and CO2 emission prices rise
Beyond fossil fuel-burning power plants ramping their generation up and down to meet consumption, another obvious supplier of flexility is large batteries. These can be paid to charge when there is an oversupply, and paid again to discharge when there is an undersupply. Another plausible demand-side response comes from climate-controlled (food) distribution centers that need to run their cooling units a number of hours a day, but can be a bit flexible about exactly when those hours are. These are both useful, but they’re not happening at scale (yet).
So it’d be great for the planet if these coal and gas plants had some more competition on the intraday electricity balancing market.
(Any imbalance that is not solved on the day-ahead and intraday markets is handled by the grid operator’s balancing reserves
; I won’t go into the details of these FCRs and FRRs here.)
Datacenters and flexible AI training for demand-side response
This is — finally — where datacenters and AI models come in. Here in The Netherlands, there has been some controversy in recent months about how many datacenters are being built (I bike by this imposing-looking one in Amsterdam
several times a week) and how much energy they use. But given the above, I actually think datacenters have the potential to play a positive role in the intraday electricity market. Although many tasks of a datacenter, like serving websites, facilitating video calls, or powering Netflix streams, can’t really be shifted around in time at will, AI-related tasks often can be — both in research and production.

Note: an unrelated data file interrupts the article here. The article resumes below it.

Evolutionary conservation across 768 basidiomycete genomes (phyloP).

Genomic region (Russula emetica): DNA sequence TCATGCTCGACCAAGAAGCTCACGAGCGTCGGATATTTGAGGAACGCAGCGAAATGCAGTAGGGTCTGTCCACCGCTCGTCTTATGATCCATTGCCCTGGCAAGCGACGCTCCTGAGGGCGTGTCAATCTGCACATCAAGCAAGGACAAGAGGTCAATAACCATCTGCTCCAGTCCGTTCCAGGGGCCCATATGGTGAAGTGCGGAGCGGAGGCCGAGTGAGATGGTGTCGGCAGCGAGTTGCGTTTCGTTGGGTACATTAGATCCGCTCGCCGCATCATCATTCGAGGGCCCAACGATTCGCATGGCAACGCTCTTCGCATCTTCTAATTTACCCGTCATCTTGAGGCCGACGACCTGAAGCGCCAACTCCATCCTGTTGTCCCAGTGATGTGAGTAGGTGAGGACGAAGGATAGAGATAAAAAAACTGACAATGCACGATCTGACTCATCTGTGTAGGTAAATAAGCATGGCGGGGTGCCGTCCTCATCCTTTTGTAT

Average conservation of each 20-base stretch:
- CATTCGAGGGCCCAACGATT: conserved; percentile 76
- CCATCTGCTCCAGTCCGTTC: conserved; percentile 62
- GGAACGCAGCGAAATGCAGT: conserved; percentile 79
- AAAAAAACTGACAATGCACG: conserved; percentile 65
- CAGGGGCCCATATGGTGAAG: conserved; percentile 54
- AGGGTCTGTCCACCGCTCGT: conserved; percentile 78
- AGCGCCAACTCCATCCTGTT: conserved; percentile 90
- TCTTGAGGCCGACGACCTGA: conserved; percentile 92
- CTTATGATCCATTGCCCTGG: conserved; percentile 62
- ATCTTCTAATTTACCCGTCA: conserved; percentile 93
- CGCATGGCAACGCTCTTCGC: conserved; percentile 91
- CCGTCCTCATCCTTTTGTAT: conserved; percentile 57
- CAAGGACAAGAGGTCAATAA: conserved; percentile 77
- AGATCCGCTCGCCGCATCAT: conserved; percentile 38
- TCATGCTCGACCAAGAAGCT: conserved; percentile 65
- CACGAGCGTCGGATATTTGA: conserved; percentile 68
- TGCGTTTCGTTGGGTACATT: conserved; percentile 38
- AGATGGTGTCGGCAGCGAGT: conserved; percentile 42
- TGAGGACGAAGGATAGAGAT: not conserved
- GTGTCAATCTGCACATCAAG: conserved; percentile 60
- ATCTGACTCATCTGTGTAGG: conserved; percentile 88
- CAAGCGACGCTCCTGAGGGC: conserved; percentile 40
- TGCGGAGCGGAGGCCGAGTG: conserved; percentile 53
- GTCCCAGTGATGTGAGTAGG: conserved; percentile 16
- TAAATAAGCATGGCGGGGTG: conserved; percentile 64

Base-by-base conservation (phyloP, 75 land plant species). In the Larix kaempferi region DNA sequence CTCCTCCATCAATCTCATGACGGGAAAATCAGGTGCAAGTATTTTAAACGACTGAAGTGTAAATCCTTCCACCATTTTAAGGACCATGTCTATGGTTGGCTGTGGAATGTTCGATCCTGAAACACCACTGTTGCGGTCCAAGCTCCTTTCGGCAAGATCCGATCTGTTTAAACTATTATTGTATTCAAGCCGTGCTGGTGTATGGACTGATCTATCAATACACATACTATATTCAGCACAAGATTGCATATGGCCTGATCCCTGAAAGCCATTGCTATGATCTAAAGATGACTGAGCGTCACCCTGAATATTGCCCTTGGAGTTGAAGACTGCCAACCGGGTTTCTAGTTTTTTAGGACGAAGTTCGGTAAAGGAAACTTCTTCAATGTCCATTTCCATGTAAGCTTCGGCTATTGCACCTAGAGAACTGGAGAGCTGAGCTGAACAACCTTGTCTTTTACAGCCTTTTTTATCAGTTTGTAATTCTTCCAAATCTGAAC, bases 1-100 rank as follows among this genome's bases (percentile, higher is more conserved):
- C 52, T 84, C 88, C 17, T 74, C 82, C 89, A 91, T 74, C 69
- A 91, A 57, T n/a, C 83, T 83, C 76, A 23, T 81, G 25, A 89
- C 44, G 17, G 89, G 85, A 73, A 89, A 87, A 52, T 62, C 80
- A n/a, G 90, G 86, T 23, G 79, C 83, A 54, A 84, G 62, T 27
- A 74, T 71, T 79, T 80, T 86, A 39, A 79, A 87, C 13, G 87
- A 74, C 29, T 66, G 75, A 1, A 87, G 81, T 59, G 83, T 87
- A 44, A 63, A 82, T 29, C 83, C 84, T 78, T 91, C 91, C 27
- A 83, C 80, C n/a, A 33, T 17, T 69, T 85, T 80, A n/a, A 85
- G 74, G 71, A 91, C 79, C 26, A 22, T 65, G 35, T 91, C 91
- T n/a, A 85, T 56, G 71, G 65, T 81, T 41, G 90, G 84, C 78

In production settings, machine learning models are often retrained periodically, once for a whole service or even many times for individual (groups of) users. This doesn’t happen exactly when the user queries or interacts with the model, but rather in an “offline” way: training happens on some schedule, and the model is saved to be retrieved for inference whenever the user wants to query it — so there’s potential for flexibility there. Even inference can happen offline: things like tagging photo libraries with the objects present in the photos are not too time-sensitive, and can probably happen flexibly within some period after the photos are uploaded without impacting user experience too much. It’s also not too crazy to imagine syncing this up to the electricity market.
I think we have a better shot at getting big tech companies and AI labs to implement ideas like this at scale, than we do at getting them to stop training big AI models. So instead of looking at gargantuan AI (language) models only as a climate problem, let’s give some more attention to their potential as a climate solution.